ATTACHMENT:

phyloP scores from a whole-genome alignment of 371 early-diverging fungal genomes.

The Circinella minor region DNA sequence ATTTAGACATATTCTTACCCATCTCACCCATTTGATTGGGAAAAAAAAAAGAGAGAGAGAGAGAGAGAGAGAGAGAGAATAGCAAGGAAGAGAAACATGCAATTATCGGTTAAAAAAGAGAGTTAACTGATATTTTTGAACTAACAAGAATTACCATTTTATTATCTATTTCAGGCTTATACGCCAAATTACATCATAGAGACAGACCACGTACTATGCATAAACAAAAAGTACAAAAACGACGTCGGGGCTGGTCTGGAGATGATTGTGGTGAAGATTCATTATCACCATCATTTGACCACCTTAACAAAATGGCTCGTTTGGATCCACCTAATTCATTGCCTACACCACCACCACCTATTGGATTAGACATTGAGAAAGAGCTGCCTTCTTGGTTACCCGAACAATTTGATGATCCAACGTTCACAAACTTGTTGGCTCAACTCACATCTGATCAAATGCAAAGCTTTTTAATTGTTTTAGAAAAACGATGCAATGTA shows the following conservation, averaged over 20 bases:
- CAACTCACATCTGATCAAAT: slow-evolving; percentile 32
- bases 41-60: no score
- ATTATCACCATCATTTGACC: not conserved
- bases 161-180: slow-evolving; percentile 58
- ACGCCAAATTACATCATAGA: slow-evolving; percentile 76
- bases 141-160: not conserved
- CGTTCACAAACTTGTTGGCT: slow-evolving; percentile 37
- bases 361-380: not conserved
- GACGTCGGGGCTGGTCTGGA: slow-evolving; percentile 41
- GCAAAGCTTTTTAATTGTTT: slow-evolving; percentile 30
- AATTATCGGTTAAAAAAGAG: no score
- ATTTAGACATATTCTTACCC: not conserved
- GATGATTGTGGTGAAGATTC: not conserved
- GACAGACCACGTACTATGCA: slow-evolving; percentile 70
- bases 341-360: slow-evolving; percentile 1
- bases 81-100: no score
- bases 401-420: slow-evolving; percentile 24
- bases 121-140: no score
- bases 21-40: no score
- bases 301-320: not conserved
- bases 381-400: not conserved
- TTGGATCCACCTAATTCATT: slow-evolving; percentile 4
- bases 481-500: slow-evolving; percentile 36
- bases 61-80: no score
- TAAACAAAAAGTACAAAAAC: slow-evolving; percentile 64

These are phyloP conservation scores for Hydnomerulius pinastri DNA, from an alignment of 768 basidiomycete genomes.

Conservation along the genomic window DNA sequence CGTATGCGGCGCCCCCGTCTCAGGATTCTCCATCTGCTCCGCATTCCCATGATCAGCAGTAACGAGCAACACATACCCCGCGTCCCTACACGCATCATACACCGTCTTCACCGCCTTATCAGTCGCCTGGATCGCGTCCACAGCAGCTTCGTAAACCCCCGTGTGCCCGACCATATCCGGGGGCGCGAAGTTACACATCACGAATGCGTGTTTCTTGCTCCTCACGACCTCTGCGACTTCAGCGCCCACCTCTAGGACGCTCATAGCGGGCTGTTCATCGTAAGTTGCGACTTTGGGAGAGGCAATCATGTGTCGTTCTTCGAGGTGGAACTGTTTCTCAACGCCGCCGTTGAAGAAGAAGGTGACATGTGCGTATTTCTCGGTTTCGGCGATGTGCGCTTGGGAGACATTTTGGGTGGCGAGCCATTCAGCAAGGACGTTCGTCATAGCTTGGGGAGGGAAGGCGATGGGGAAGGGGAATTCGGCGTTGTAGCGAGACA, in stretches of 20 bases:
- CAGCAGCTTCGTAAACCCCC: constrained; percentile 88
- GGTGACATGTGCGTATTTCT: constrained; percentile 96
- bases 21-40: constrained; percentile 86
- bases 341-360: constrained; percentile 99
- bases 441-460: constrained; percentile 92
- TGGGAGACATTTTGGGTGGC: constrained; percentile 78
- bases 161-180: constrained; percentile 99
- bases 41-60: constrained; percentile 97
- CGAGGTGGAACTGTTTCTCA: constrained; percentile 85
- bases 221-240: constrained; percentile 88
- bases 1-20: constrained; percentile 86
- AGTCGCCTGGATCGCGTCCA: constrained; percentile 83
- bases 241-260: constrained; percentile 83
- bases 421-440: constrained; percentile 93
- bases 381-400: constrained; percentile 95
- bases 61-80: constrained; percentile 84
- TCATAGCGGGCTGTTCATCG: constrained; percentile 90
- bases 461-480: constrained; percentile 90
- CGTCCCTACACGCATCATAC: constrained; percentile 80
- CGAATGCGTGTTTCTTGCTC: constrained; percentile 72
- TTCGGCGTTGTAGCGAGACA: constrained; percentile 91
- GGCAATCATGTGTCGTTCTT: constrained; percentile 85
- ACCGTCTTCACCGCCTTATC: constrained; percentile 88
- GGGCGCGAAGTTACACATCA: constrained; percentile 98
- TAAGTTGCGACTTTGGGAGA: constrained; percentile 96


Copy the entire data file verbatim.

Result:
phyloP scores from a whole-genome alignment of 371 early-diverging fungal genomes.

The Circinella minor region DNA sequence ATTTAGACATATTCTTACCCATCTCACCCATTTGATTGGGAAAAAAAAAAGAGAGAGAGAGAGAGAGAGAGAGAGAGAATAGCAAGGAAGAGAAACATGCAATTATCGGTTAAAAAAGAGAGTTAACTGATATTTTTGAACTAACAAGAATTACCATTTTATTATCTATTTCAGGCTTATACGCCAAATTACATCATAGAGACAGACCACGTACTATGCATAAACAAAAAGTACAAAAACGACGTCGGGGCTGGTCTGGAGATGATTGTGGTGAAGATTCATTATCACCATCATTTGACCACCTTAACAAAATGGCTCGTTTGGATCCACCTAATTCATTGCCTACACCACCACCACCTATTGGATTAGACATTGAGAAAGAGCTGCCTTCTTGGTTACCCGAACAATTTGATGATCCAACGTTCACAAACTTGTTGGCTCAACTCACATCTGATCAAATGCAAAGCTTTTTAATTGTTTTAGAAAAACGATGCAATGTA shows the following conservation, averaged over 20 bases:
- CAACTCACATCTGATCAAAT: slow-evolving; percentile 32
- bases 41-60: no score
- ATTATCACCATCATTTGACC: not conserved
- bases 161-180: slow-evolving; percentile 58
- ACGCCAAATTACATCATAGA: slow-evolving; percentile 76
- bases 141-160: not conserved
- CGTTCACAAACTTGTTGGCT: slow-evolving; percentile 37
- bases 361-380: not conserved
- GACGTCGGGGCTGGTCTGGA: slow-evolving; percentile 41
- GCAAAGCTTTTTAATTGTTT: slow-evolving; percentile 30
- AATTATCGGTTAAAAAAGAG: no score
- ATTTAGACATATTCTTACCC: not conserved
- GATGATTGTGGTGAAGATTC: not conserved
- GACAGACCACGTACTATGCA: slow-evolving; percentile 70
- bases 341-360: slow-evolving; percentile 1
- bases 81-100: no score
- bases 401-420: slow-evolving; percentile 24
- bases 121-140: no score
- bases 21-40: no score
- bases 301-320: not conserved
- bases 381-400: not conserved
- TTGGATCCACCTAATTCATT: slow-evolving; percentile 4
- bases 481-500: slow-evolving; percentile 36
- bases 61-80: no score
- TAAACAAAAAGTACAAAAAC: slow-evolving; percentile 64

These are phyloP conservation scores for Hydnomerulius pinastri DNA, from an alignment of 768 basidiomycete genomes.

Conservation along the genomic window DNA sequence CGTATGCGGCGCCCCCGTCTCAGGATTCTCCATCTGCTCCGCATTCCCATGATCAGCAGTAACGAGCAACACATACCCCGCGTCCCTACACGCATCATACACCGTCTTCACCGCCTTATCAGTCGCCTGGATCGCGTCCACAGCAGCTTCGTAAACCCCCGTGTGCCCGACCATATCCGGGGGCGCGAAGTTACACATCACGAATGCGTGTTTCTTGCTCCTCACGACCTCTGCGACTTCAGCGCCCACCTCTAGGACGCTCATAGCGGGCTGTTCATCGTAAGTTGCGACTTTGGGAGAGGCAATCATGTGTCGTTCTTCGAGGTGGAACTGTTTCTCAACGCCGCCGTTGAAGAAGAAGGTGACATGTGCGTATTTCTCGGTTTCGGCGATGTGCGCTTGGGAGACATTTTGGGTGGCGAGCCATTCAGCAAGGACGTTCGTCATAGCTTGGGGAGGGAAGGCGATGGGGAAGGGGAATTCGGCGTTGTAGCGAGACA, in stretches of 20 bases:
- CAGCAGCTTCGTAAACCCCC: constrained; percentile 88
- GGTGACATGTGCGTATTTCT: constrained; percentile 96
- bases 21-40: constrained; percentile 86
- bases 341-360: constrained; percentile 99
- bases 441-460: constrained; percentile 92
- TGGGAGACATTTTGGGTGGC: constrained; percentile 78
- bases 161-180: constrained; percentile 99
- bases 41-60: constrained; percentile 97
- CGAGGTGGAACTGTTTCTCA: constrained; percentile 85
- bases 221-240: constrained; percentile 88
- bases 1-20: constrained; percentile 86
- AGTCGCCTGGATCGCGTCCA: constrained; percentile 83
- bases 241-260: constrained; percentile 83
- bases 421-440: constrained; percentile 93
- bases 381-400: constrained; percentile 95
- bases 61-80: constrained; percentile 84
- TCATAGCGGGCTGTTCATCG: constrained; percentile 90
- bases 461-480: constrained; percentile 90
- CGTCCCTACACGCATCATAC: constrained; percentile 80
- CGAATGCGTGTTTCTTGCTC: constrained; percentile 72
- TTCGGCGTTGTAGCGAGACA: constrained; percentile 91
- GGCAATCATGTGTCGTTCTT: constrained; percentile 85
- ACCGTCTTCACCGCCTTATC: constrained; percentile 88
- GGGCGCGAAGTTACACATCA: constrained; percentile 98
- TAAGTTGCGACTTTGGGAGA: constrained; percentile 96